Federal Case Timeline – Generally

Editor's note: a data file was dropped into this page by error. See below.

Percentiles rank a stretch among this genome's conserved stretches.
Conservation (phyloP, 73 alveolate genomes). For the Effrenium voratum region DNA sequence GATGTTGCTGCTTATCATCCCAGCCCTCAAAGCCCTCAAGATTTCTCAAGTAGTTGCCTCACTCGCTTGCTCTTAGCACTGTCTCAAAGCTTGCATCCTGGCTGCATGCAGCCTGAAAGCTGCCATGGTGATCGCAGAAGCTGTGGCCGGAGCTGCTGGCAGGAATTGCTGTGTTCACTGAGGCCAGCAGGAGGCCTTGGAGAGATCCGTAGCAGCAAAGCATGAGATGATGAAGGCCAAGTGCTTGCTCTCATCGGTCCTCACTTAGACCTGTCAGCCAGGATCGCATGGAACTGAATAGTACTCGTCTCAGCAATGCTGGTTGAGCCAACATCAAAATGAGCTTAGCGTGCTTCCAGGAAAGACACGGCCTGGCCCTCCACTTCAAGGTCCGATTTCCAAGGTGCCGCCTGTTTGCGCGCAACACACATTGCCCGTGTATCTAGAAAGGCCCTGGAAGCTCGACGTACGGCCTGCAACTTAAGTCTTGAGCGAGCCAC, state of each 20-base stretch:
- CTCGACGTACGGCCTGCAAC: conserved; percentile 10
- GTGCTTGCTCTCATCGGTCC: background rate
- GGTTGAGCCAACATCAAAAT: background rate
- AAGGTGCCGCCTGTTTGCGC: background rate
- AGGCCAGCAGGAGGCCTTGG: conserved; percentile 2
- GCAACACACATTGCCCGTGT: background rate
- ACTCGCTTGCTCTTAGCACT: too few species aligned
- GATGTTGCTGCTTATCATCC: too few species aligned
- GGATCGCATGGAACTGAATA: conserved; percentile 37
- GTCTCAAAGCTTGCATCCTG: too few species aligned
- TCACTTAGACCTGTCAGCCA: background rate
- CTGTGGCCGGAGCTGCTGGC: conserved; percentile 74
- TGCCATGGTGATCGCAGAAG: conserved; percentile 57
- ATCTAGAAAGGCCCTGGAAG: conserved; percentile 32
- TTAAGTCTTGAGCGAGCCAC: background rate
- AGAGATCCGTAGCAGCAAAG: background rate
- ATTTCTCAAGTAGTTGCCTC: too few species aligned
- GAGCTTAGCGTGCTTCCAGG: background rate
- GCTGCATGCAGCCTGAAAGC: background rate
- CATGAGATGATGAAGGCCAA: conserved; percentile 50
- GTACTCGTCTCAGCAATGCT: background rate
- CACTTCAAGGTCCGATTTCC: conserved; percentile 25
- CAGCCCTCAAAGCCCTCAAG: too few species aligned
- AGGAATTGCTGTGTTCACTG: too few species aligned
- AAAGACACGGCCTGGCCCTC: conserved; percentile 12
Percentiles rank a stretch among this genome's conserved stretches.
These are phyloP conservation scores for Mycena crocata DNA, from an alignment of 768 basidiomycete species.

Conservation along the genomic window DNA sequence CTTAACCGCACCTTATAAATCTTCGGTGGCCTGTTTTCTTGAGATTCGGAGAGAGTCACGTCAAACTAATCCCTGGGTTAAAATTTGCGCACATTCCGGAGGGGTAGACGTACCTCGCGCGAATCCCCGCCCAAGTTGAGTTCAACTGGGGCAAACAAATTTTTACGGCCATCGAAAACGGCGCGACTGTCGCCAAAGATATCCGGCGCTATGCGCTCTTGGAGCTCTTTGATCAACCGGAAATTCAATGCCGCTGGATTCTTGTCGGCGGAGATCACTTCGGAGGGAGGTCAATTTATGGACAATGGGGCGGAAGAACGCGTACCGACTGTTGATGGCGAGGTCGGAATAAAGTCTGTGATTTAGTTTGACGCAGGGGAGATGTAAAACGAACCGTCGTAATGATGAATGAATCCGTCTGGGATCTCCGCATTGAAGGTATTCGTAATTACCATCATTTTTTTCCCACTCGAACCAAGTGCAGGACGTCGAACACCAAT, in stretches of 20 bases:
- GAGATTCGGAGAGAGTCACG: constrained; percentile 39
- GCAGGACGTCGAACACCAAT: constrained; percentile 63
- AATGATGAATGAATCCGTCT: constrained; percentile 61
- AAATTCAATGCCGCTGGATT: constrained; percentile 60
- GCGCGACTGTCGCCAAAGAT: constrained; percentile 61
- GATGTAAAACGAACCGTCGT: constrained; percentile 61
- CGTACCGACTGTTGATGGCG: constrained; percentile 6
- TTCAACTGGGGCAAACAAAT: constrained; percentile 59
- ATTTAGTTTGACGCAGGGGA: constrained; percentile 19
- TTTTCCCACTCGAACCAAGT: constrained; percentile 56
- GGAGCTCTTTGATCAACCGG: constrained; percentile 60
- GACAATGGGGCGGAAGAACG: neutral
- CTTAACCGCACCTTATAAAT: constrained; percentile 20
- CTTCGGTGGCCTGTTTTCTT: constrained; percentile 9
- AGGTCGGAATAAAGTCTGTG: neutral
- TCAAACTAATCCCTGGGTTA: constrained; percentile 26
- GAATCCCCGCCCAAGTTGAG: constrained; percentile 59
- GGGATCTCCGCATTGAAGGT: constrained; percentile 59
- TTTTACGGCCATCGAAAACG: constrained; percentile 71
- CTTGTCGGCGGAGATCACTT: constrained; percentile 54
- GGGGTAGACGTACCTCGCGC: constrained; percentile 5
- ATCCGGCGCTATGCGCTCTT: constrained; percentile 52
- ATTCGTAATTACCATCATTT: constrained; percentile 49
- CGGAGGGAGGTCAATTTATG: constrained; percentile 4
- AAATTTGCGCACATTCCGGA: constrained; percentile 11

Initial appearance: Felony defendants are usually brought to federal court in the custody of federal agents. Usually, the charges against the defendant are brought by an indictment. The indictment is the product of a federal grand jury proceeding. A group of citizens from the Eastern District of North Carolina have heard the sworn testimony of a law enforcement officer and have determined that there is probable cause to indict/accuse the defendant of a federal felony. Once an indictment is returned by a federal grand jury and a defendant is arrested, the defendant is entitled to a first appearance. This first appearance is typically held before a federal magistrate judge. This magistrate judge will preside over one or two appearances, but the case will ultimately be referred to a federal district court judge (more on district judges below). The prosecutor appearing for the government is called an “Assistant United States Attorney,” or “AUSA.” There are no District Attorney’s or “DAs” in federal court. The public defender is often called the Assistant Federal Public Defender, or an “AFPD.” Private lawyers (like me) who handle federal cases are either retained by the defendant or are paid by the U.S. Treasury are called “Panel Lawyers.” When a defendant first appears before a magistrate judge, he or she is informed of certain constitutional rights, such as the right to remain silent. The defendant is then asked if he or she can afford counsel. If the defendant plans to hire counsel or has already hired counsel, they must waive their right to a court-appointed lawyer. If a defendant cannot afford to hire counsel, he or she is instructed to fill out a sworn statement about personal finances. This statement, or “affidavit” is then submitted to the magistrate judge, and, if the defendant qualifies financially, a Federal Public Defender or CJA Panel Lawyer is appointed. The affidavit is submitted under the penalty of perjury, and must be complete. The magistrate judge informs the defendant of the charges against them and the statutory maximum sentence. The “statutory maximum” is the most jail time that a defendant can receive — it is rarely the actual sentence that is given, but it can be. The magistrate judge then turns to the issue of release, or bail.